As of 2021, the College Board no longer offers SAT Subject Tests. However, if you have already taken them and are wondering about your scores, the info below can help you evaluate them!
How do you decide what a good SAT subject test score is? A score at or above 700 on any test would be considered a good SAT subject test score at elite colleges (schools that accept 20% or fewer of applicants). If you’re not applying to elite schools, scores at or above mean scores (which are typically a little higher than 600) aren’t shabby, either.
Here’s a good rule of thumb: find out what a good SAT score on the general test is for the schools you’re targeting, then aim to achieve a similar score on the subject tests. That will certainly get you a good SAT subject test score!
How Do We Know What a Good Subject Test Score Is?
The following chart shows the scores 700, 750 and 800 and their most recent percentile rank for a few Subject Tests. You’ll also find average SAT subject test scores here, as well. Finally, this table includes the most recent percentile ranks for the Math and Evidence-Based Reading and Writing sections of the regular SAT for better comparison:
|SAT Test||Average Score||800-score percentile||750-score percentile||700-score percentile|
|Evidence-Based Reading and Writing Section||530||99+||99||94|
|Physics Subject Test||671||86||69||52|
|Literature Subject Test||614||99||90||74|
|US History Subject Test||647||97||83||68|
|Math 2 Subject Test||698||78||58||43|
|Spanish Subject Test (Reading Only)||645||93||76||60|
|Ecological Biology Subject Test||622||97||88||73|
|Molecular Biology Subject Test||654||94||78||59|
Judging from these percentile ranks, a 700 doesn’t look like such a great score after all. A lot of students therefore mistakenly believe that they must score a perfect 800 on Subject Tests to be even considered a decent candidate for highly-ranked schools. This is untrue! Here’s why.
Why It’s Tricky to Figure Out What Your Score Goals Should Be
On the regular SAT, most people would probably say a section score of 700 or more is a really great score because it corresponds to a high percentile rank. If one didn’t know too much about the SAT Subject Tests, one would expect this to be the same case on the SAT Subject Test, right? Well, you’ve already seen how seemingly high scores on SAT Subject Tests translate to percentile rankings.
And here’s the thing:
A 700 on any subject test, including the ones on this chart, is still a good score! Of course, the higher you score on any standardized test, the better your chances are of admission. But it’s important to know that while the SAT is created with the general population of students in mind, the SAT Subject Tests are specifically made for students who excel at the given subject.
The 79th percentile rank for a perfect score on Math 2 doesn’t mean that it’s really easy; it just means that a lot of students who are amazing at math take the Math 2 Subject Test. So, while a 700 may look disheartening next to a 43rd percentile rank, another way to look at it is that you fit right in with the average math brainiac. Unless you’re applying to elite, math-heavy programs, any college would be impressed with a student that scored a 700 on the Math 2 test.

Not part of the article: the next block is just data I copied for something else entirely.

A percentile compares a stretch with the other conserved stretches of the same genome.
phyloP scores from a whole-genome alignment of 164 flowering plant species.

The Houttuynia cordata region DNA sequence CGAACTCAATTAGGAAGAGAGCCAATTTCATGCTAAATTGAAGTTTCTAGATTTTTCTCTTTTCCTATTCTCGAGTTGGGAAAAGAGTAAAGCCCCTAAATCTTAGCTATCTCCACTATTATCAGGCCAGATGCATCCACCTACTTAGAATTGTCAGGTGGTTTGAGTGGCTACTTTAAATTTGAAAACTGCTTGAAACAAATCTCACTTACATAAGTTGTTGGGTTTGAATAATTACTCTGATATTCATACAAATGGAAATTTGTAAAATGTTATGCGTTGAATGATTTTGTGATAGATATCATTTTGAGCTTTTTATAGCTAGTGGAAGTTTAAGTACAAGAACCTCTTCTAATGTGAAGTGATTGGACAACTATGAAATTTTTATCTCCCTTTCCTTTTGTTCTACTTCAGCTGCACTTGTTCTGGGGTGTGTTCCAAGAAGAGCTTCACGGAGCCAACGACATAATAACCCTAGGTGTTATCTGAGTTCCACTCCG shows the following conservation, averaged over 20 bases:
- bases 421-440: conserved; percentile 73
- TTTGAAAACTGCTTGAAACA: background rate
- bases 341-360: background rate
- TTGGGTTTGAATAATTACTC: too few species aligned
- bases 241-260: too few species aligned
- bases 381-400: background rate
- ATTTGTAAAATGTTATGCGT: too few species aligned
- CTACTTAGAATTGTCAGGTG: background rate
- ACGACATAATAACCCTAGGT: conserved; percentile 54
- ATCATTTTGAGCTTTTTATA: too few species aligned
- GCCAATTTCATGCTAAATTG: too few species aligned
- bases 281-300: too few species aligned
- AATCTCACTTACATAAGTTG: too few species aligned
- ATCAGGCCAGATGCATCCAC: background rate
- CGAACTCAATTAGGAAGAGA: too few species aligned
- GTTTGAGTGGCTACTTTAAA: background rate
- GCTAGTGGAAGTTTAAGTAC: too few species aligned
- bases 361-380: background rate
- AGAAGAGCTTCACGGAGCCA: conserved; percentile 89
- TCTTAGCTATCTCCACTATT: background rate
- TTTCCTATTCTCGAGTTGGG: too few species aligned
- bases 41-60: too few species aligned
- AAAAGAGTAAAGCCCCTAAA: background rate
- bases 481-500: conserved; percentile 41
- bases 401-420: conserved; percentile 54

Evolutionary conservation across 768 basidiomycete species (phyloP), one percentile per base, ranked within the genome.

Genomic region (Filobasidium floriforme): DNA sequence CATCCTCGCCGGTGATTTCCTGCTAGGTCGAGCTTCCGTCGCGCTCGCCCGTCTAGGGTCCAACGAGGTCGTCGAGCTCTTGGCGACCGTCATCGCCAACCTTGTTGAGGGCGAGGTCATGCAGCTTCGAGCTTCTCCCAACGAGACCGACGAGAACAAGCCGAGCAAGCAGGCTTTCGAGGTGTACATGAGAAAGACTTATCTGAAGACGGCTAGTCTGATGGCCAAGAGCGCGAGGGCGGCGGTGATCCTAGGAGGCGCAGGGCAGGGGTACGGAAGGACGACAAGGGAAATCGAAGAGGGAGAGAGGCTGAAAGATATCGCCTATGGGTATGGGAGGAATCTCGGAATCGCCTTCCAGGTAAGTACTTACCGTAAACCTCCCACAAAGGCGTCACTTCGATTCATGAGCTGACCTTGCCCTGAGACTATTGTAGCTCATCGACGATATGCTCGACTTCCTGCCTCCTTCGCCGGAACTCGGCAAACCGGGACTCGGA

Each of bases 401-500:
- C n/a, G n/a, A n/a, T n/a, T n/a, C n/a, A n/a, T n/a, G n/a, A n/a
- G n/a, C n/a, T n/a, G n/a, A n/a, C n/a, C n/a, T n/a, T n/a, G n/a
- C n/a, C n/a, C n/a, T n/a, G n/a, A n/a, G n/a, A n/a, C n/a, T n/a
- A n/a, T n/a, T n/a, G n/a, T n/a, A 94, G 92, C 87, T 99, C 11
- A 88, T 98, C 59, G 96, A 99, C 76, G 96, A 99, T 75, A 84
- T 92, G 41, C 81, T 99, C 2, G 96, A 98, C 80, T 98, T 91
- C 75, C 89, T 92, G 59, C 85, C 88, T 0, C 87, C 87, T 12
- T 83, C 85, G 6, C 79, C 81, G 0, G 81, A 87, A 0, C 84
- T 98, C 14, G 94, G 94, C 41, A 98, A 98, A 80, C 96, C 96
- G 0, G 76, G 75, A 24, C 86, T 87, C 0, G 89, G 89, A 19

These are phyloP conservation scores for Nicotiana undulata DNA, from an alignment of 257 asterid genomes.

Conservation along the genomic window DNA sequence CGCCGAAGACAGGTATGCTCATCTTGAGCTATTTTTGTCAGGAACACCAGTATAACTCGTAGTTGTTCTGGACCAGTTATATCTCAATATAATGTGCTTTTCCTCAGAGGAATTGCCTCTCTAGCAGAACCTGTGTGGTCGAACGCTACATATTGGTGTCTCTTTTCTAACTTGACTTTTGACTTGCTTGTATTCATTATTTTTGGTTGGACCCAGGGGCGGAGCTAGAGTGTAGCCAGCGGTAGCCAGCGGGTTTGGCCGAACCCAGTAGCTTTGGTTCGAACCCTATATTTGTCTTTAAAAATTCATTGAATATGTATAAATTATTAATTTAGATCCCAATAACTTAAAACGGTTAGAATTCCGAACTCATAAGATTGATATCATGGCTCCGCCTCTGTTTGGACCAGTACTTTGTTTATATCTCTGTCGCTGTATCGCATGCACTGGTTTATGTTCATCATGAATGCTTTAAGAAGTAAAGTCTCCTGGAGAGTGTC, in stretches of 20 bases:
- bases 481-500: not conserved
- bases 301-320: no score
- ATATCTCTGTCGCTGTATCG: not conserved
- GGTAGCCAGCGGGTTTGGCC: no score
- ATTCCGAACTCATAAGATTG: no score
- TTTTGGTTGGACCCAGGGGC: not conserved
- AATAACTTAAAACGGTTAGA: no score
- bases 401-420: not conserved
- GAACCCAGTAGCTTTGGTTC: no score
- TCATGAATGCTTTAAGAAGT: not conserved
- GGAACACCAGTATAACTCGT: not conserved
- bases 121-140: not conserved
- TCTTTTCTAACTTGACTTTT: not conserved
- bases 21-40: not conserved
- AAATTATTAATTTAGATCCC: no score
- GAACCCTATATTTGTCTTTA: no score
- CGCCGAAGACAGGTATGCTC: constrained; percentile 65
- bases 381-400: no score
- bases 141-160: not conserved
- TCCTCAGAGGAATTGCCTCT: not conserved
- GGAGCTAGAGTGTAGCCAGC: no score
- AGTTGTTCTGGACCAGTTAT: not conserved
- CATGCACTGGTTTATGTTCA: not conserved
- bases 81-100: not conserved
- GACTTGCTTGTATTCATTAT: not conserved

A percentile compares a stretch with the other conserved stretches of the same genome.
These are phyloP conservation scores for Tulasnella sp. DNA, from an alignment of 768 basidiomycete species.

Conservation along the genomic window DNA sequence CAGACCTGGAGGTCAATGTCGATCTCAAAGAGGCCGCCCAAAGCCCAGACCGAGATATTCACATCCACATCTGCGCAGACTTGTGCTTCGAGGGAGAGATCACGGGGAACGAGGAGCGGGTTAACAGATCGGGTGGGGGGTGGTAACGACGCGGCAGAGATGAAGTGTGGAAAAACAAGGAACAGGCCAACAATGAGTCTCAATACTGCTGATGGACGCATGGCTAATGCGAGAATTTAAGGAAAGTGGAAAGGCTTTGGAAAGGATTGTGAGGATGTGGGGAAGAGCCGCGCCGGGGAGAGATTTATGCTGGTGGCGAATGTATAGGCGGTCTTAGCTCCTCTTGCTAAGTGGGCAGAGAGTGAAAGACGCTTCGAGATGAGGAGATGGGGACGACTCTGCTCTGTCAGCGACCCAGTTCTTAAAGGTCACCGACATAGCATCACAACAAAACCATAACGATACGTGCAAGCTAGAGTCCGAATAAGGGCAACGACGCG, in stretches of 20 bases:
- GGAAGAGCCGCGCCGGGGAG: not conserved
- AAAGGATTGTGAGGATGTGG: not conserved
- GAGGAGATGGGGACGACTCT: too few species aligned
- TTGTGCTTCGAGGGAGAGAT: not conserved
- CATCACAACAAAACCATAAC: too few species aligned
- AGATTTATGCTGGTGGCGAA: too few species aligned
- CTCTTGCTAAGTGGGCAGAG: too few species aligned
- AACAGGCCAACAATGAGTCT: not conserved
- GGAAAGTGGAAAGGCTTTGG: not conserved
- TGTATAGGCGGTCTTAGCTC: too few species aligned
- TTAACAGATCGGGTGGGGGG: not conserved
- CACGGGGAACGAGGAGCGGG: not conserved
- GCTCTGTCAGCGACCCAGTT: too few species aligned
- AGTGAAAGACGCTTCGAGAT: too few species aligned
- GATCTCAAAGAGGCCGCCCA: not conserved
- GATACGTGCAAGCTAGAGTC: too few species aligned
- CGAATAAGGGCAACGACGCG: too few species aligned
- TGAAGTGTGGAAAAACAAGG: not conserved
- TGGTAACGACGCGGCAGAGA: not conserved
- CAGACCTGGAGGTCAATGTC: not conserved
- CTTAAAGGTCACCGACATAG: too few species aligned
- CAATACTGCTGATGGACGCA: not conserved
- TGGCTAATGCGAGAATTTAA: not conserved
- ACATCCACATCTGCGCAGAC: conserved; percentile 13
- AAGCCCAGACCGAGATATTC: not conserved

What Are Strong Scores for the Ivy League?
Top schools seem to get it, too. Another reason why it’s hard to determine good SAT Subject Test scores is because of the lack of college admissions statistics for SAT Subject Tests. But from the few schools that release them, we can see that top schools aren’t sending applications to the reject pile just because applicants are scoring lower than the 80th percentile on Subject Tests. One reason for this is because SAT Subject Test scores aren’t required for many schools, even Ivies. Take a look:
Note that for the 2020-2021 admissions cycle, many of these schools have made their testing policies more flexible due to COVID-19. Check each school’s admissions page about their requirements for more information!
SAT Subject Test Policies at Ivy League Schools
|School||Policy for SAT Subject Tests|
|Brown University||Recommended, not required|
|Columbia University||Not required|
|Cornell University||Not required|
|Dartmouth College||Recommended, not required|
|Harvard University||Recommended, waived for financial hardship|
|Princeton University||Recommended, not required|
|University of Pennsylvania||Recommended, not required|
|Yale University||Recommended, not required|
What else can we glean about how top-tier schools use SAT Subject Test scores? At Cornell, a score of 600 on the SAT Spanish Test is considered the same level as a 4 on the AP Spanish Test.
Similarly, Boston University—still a competitive college, but less competitive than most Ivies–allows students to use a score of 560 or higher to waive their language requirements, even though a score of 560 puts you near the 20th percentile on the Spanish Reading Subject Test.
In other words? At some top schools, you’ll be able to use sufficiently high Subject Test scores for language credits or placement.